Active Discipleship

Growing up within the Christian faith, I always found myself trying to figure out what it meant to live as Jesus did.

Matthew Grimwood

Cheshbon Nefesh

Cheshbon nefesh choices discipleship Mussar study Tikkun Olam WWJD

What Would Jesus Do?” (WWJD?) was a very popular saying as I was growing up, and people would always say they were making a certain life decision because it is what they believed Jesus would have done.

I highly respected those individuals and wanted to have that same desire and decision-making process in my life.

However, when it came time for me to ask the question, “What Would Jesus Do?” in my early adult years, I found myself confused and lost. I didn’t understand how to become a better person, a better disciple, without practical applications for everyday living. The ethereal question of WWJD didn’t give me the practical tools of discipleship living that I desperately needed. This crisis hit me hard during my first couple of years in college, and I walked away from the path of discipleship. However, very soon I remembered again my desire to be a disciple and live as Yeshua did. This all culminated when I started studying Mussar. In Judaism, Mussar is a practice of self-discipline, of improving oneself through various traits. It was eye-opening, I immediately wanted to begin my journal and take an accounting of my actions. This was a joy that I had lost, and gave me the answer to actual, physical ways to grow as a disciple of my Messiah.

As a student of medicine, I was reminded of a principle that is similar to the way our physical bodies function. In our bodies, we have something called active immunity, which means that each time your body is infected with a pathogen (bacteria), certain cells will destroy it and create antibodies (good cells). When this happens, your body is creating a quicker and more efficient response to infection in the future. If we look at this in light of our souls and according to Mussar, we can see the similarity. The same way our bodies are introduced to infection, our souls can be introduced to infection as well. When we take care of our souls, like our bodies, we can develop strong immunities to fight off infection.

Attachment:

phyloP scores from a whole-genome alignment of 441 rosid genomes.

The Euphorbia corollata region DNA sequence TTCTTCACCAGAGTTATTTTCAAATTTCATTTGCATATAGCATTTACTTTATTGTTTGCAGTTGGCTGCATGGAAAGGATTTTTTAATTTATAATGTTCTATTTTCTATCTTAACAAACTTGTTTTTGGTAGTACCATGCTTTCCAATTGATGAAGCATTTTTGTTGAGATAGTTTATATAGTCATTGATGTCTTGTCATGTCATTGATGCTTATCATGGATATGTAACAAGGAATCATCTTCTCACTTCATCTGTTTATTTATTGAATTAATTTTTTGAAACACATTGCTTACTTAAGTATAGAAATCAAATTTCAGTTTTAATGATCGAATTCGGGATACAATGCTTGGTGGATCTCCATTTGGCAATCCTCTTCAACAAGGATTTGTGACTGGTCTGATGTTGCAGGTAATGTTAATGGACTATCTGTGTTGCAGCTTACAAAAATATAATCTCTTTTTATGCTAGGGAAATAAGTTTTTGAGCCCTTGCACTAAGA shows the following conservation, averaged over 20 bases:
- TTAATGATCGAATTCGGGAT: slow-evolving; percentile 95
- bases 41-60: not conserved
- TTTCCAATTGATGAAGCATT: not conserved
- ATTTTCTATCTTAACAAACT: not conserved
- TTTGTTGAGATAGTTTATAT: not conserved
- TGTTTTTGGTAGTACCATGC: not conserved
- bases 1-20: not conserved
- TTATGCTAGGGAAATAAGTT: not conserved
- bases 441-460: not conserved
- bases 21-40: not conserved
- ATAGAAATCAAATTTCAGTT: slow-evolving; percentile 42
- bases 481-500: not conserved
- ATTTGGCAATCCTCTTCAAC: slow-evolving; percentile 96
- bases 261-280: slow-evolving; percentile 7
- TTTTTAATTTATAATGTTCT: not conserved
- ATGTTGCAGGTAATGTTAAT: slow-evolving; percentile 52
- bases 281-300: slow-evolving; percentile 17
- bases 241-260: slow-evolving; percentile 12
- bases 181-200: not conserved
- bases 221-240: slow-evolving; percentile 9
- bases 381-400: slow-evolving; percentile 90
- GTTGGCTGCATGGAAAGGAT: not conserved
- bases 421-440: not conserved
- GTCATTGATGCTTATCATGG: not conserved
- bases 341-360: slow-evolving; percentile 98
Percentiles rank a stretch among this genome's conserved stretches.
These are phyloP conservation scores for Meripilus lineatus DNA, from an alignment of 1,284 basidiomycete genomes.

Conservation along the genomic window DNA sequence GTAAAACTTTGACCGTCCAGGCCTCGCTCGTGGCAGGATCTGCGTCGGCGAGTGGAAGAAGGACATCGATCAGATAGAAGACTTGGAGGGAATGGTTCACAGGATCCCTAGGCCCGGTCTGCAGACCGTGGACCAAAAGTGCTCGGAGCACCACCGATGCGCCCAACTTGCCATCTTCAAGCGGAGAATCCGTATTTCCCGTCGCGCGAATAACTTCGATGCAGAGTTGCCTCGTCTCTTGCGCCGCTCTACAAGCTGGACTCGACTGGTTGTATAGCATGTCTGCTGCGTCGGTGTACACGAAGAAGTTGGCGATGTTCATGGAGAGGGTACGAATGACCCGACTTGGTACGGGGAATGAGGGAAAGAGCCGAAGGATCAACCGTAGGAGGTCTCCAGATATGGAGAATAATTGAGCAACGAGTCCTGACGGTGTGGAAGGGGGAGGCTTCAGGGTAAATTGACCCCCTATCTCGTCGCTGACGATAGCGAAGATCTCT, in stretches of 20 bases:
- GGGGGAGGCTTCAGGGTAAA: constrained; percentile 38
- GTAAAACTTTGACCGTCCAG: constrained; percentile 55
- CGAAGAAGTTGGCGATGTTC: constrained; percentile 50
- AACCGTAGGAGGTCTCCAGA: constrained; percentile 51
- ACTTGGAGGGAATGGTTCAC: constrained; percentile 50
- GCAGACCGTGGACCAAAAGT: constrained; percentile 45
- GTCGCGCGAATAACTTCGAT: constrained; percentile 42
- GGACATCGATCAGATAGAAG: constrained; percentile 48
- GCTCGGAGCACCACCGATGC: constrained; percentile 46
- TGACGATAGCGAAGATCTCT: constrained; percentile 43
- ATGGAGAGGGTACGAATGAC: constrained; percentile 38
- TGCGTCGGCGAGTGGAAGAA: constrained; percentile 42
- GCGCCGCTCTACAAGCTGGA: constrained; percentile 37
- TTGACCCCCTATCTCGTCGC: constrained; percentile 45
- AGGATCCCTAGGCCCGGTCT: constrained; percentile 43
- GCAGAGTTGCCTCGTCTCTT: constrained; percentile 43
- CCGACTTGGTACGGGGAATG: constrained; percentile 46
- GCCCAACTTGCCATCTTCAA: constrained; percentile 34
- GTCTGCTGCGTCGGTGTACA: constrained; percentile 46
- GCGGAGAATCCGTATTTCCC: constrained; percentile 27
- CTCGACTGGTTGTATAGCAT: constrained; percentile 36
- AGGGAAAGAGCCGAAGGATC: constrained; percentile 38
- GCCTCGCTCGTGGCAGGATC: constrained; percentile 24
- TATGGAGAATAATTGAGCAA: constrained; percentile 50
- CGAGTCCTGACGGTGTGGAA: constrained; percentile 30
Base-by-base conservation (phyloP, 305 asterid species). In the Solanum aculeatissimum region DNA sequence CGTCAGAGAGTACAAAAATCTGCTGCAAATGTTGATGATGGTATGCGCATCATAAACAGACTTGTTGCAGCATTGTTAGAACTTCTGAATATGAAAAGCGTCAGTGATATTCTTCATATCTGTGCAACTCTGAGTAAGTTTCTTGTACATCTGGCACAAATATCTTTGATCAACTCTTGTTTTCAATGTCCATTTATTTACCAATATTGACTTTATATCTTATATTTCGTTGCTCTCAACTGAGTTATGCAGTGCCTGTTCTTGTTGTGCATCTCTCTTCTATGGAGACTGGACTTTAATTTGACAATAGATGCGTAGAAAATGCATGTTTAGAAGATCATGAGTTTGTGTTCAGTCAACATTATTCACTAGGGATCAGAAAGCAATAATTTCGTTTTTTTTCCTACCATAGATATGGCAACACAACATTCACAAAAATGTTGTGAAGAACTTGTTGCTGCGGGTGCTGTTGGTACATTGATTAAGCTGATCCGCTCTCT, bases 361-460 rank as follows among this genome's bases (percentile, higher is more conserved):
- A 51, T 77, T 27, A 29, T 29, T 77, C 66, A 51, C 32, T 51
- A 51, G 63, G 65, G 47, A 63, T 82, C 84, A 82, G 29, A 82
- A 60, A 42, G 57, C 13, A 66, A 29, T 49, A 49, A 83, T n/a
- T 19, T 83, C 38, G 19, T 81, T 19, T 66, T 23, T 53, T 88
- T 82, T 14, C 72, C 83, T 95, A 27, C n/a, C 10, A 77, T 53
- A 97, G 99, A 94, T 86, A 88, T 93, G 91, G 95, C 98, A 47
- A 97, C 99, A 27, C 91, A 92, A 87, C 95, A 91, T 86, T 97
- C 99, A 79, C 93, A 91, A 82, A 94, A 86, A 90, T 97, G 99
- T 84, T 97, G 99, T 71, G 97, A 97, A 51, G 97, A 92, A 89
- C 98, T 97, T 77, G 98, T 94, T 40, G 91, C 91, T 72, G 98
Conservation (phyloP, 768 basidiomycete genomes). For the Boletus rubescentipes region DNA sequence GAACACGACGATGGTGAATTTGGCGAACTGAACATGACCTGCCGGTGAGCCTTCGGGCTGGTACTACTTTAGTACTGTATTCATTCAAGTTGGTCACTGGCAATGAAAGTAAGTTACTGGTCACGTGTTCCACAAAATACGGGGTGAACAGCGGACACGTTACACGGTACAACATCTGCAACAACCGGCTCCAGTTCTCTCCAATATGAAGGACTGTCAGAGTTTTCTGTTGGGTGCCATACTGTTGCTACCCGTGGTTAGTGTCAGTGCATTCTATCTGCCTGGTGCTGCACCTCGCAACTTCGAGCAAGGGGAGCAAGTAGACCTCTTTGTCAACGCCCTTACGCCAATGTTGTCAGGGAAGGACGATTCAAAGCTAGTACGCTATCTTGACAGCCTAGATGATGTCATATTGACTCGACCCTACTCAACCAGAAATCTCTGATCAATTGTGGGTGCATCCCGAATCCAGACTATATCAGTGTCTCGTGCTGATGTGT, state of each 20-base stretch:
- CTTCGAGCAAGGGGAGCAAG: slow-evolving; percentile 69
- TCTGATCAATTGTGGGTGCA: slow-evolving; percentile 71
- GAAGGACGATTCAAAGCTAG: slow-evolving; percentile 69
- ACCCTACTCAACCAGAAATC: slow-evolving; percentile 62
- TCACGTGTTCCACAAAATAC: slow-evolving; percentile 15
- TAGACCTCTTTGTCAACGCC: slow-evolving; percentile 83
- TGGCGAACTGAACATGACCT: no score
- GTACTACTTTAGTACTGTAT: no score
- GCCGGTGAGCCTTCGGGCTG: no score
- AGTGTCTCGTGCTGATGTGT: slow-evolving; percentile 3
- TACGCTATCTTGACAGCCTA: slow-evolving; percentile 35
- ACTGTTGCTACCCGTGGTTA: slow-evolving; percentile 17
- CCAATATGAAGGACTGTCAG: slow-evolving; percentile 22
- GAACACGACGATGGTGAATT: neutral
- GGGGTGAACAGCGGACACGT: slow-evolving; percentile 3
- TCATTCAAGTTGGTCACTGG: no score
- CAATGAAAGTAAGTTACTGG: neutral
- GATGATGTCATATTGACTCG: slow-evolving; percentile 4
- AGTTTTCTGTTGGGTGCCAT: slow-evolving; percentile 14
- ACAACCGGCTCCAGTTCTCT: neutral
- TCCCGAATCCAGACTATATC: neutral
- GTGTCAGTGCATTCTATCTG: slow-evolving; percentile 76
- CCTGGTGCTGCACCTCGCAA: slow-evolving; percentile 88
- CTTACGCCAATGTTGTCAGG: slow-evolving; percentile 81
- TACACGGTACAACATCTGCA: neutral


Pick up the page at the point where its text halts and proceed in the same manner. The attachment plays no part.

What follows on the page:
Mussar teaches that each time we make a positive choice, it will be easier to make a positive choice the next time the same way each time our body neutralizes a bacteria it is better able to and quicker at neutralizing it the next time. Mussar also gives practical and real answers to the question WWJD. When you come to a problem of a specific trait you have been working on and studying about, you will be more prone to have a second voice in your head that will tell you not to take the easy way out. Take the way that our Master would take—to submit ourselves to humiliation and pain in order to sanctify the name of HaShem.

A daily practice of striving to think positive thoughts of someone or helping with the dishes prepares us to face large challenges. As the Master says in Luke 16:10, “One who is faithful in a very little is also faithful in much, and one who is dishonest in a very little is also dishonest in much.” It is the minor adjustments we make in our days, the smile we show to a stranger or even the piece of trash we pick up off of the street. Each minor thing is a step toward Tikkun Olam and the return of our Master Yeshua. Mussar brought back discipleship into my life and opened for me the practical applications of WWJD. I pray it will do the same for you.

A great resource to get started in Mussar is a book titled Cheshbon HaNefesh and can be found on Amazon.

About the Author

Matthew is a Messianic Gentile with a desire to learn more about Yeshua and what it means to be his disciple. He loves to read, play soccer, and practice taekwondo. He currently lives in Nashville, Tennessee and does occasionally listen to country music.

Cheshbon Nefesh

Cheshbon nefesh choices discipleship Mussar study Tikkun Olam WWJD

(Image: via Unsplash)

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